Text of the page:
Coupled with existing information sharing systems, like the Automatic Identification System AIS , the Maritime Safety and Security Information System, and Shipboard AIS and Radar Contact Reporting SARC-R , use of underwater autonomous vehicles, seabed sensors, and swarming micro-drones may give maritime law enforcement more capacity to gather, interpret, and share information relating to illicit activity in the maritime domain. The Convention specifically identifies only certain types of transnational crime that affect maritime security, but there are many varieties and combinations of criminal activity that affect security and safety from the high seas to internal waters.
Domestic laws must be symbiotic with international law, and cooperative partnerships between States, law enforcement, and militaries to combat illicit activity must transcend the morass of politics that often plague more restrictive legal regimes. Information and intelligence sharing, novel TTPs tactics, techniques, and procedures , and unconventional employment of existing technologies may assist navies and coast guards in ensuring freedom of the seas.
In closing, the Convention provides a strong framework and multilateral efforts to deter and defeat criminal activity in all maritime zones will result in a more secure, safer operating environment for all. However, the recurrent difficulty in successfully prosecuting and punishing wrongdoers, whether engaged in piracy or human trafficking, is a reminder that much remains to be done.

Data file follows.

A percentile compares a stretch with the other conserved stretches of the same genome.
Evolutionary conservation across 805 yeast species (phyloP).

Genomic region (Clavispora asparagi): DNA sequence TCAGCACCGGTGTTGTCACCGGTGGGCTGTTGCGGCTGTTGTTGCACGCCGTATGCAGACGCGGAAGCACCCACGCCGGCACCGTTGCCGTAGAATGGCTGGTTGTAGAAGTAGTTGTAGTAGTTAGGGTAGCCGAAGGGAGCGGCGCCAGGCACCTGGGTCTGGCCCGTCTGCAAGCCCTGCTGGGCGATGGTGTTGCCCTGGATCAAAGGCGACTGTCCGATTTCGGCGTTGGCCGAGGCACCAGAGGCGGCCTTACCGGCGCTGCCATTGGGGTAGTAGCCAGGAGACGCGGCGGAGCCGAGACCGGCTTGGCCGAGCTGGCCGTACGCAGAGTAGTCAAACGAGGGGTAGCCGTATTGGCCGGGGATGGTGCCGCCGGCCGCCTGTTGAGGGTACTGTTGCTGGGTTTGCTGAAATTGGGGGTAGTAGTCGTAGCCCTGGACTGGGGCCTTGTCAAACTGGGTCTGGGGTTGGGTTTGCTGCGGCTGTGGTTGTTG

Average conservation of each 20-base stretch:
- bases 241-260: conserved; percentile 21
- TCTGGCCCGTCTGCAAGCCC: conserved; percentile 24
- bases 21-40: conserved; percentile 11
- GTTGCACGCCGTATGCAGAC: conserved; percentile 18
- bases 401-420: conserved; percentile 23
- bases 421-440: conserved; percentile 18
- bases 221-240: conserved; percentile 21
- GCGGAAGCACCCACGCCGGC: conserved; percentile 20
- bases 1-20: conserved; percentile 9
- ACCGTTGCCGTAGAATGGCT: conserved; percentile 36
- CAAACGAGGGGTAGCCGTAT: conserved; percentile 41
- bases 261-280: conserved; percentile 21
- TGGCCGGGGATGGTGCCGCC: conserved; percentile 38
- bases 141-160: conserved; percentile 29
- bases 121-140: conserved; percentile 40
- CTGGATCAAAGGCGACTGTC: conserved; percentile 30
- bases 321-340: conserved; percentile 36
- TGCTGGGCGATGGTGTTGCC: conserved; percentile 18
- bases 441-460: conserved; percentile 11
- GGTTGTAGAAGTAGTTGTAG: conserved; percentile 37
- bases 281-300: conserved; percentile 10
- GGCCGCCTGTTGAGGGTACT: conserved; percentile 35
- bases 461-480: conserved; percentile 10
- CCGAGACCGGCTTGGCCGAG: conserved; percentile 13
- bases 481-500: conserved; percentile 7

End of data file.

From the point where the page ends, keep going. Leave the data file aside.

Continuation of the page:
Maritime Security and the Convention on the Law of the Sea 1 Background The LOSC is the foremost international legal instrument for realizing collaborative approaches to maritime security. Maritime Security Roles of the Navy and Coast Guard Under the Convention Military forces operating in international waters fall under multiple legal regimes. Varieties of Transnational Crime in the Maritime Domain Maritime trafficking routes closely follow commercial shipping lanes, and the modalities and technologies employed by criminals are often more advanced than those used in legal trade.
Narcotics Trafficking Article requires member States to cooperate and empowers them to offer assistance in the suppression of drug trafficking, specifically addressing other-state flagged vessels. Coast Guard conducts periodic inspections for every cruise ship sailing from our ports.
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These inspections focus on crew training, fire safety, proper functioning of all safety systems and lifesaving equipment. Modern cruise ships are required to have state-of-the-art electronic navigational instruments, and most ships substantially exceed these regulatory requirements. Ships are also required to have lifeboats, life rafts and life preservers for every person on board as well as additional capacity.
Safety drills in multiple languages are held prior to departure from port. Doctors on board international ships are trained and licensed with at least three years of clinical experience, including minor surgery and emergency care. Notify me of new posts via email. This site uses Akismet to reduce spam.
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- Chapter 6: Maritime Security, Convention on the Law of the Sea.